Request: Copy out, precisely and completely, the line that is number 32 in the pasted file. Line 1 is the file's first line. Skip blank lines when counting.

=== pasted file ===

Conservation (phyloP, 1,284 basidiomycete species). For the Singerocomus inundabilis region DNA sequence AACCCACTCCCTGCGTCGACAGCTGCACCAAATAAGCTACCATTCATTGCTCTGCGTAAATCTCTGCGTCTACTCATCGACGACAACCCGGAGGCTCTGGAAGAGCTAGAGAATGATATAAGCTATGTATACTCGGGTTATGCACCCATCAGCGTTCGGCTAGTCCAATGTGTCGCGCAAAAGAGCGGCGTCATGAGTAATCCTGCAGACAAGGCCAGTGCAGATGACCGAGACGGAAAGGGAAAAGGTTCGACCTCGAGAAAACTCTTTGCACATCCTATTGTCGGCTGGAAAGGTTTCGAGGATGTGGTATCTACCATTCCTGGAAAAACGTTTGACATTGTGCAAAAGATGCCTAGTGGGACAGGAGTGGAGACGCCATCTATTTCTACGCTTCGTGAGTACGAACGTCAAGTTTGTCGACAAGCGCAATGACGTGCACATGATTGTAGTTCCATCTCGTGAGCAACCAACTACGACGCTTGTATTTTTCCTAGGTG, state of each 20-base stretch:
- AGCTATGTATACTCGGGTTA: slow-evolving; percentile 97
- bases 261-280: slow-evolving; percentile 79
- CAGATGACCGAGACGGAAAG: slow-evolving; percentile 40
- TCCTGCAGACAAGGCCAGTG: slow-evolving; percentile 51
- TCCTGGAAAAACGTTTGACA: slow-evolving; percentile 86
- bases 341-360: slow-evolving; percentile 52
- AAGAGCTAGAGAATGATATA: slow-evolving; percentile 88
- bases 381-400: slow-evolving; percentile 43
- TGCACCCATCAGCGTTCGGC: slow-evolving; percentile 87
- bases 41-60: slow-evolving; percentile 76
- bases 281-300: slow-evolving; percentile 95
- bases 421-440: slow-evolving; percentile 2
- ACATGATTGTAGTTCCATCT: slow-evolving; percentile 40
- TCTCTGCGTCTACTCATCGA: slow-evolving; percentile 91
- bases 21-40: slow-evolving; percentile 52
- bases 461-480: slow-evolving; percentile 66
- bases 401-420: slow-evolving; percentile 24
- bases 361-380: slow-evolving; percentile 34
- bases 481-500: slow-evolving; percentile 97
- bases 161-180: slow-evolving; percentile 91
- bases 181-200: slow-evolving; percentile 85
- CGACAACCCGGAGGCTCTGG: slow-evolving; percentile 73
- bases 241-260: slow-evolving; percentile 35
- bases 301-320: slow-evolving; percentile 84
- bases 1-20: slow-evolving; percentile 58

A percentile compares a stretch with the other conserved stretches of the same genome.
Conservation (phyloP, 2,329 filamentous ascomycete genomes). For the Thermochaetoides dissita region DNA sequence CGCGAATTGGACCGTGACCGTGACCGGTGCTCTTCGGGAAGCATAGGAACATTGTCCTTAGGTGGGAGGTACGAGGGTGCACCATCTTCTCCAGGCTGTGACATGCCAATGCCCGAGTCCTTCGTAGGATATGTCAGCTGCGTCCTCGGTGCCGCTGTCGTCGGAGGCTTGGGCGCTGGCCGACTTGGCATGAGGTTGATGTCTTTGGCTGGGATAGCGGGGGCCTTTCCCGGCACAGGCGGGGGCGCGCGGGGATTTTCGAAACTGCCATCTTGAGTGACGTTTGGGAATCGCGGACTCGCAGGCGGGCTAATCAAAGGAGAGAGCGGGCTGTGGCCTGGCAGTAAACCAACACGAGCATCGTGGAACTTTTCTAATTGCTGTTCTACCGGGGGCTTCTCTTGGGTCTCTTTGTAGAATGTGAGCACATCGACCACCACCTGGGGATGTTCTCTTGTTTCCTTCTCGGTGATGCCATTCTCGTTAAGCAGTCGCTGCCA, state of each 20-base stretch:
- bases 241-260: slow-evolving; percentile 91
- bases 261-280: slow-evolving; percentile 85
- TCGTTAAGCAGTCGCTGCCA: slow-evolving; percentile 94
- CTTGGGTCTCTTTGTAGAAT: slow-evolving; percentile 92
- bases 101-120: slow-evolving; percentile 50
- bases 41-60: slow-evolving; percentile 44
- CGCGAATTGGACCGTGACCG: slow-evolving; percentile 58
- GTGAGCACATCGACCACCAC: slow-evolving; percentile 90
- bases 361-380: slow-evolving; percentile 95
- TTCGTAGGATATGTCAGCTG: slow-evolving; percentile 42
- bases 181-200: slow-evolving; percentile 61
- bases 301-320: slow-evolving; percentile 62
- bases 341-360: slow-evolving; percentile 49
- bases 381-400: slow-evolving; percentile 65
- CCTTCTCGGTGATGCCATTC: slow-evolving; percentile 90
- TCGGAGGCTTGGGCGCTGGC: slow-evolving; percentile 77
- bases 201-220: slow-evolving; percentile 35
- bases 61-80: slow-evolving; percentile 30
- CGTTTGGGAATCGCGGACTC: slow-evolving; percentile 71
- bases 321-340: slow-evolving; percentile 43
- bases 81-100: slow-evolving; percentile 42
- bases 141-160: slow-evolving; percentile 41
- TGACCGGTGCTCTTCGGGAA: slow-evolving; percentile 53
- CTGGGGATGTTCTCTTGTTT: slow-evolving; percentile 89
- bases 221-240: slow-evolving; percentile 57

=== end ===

- CTTGGGTCTCTTTGTAGAAT: slow-evolving; percentile 92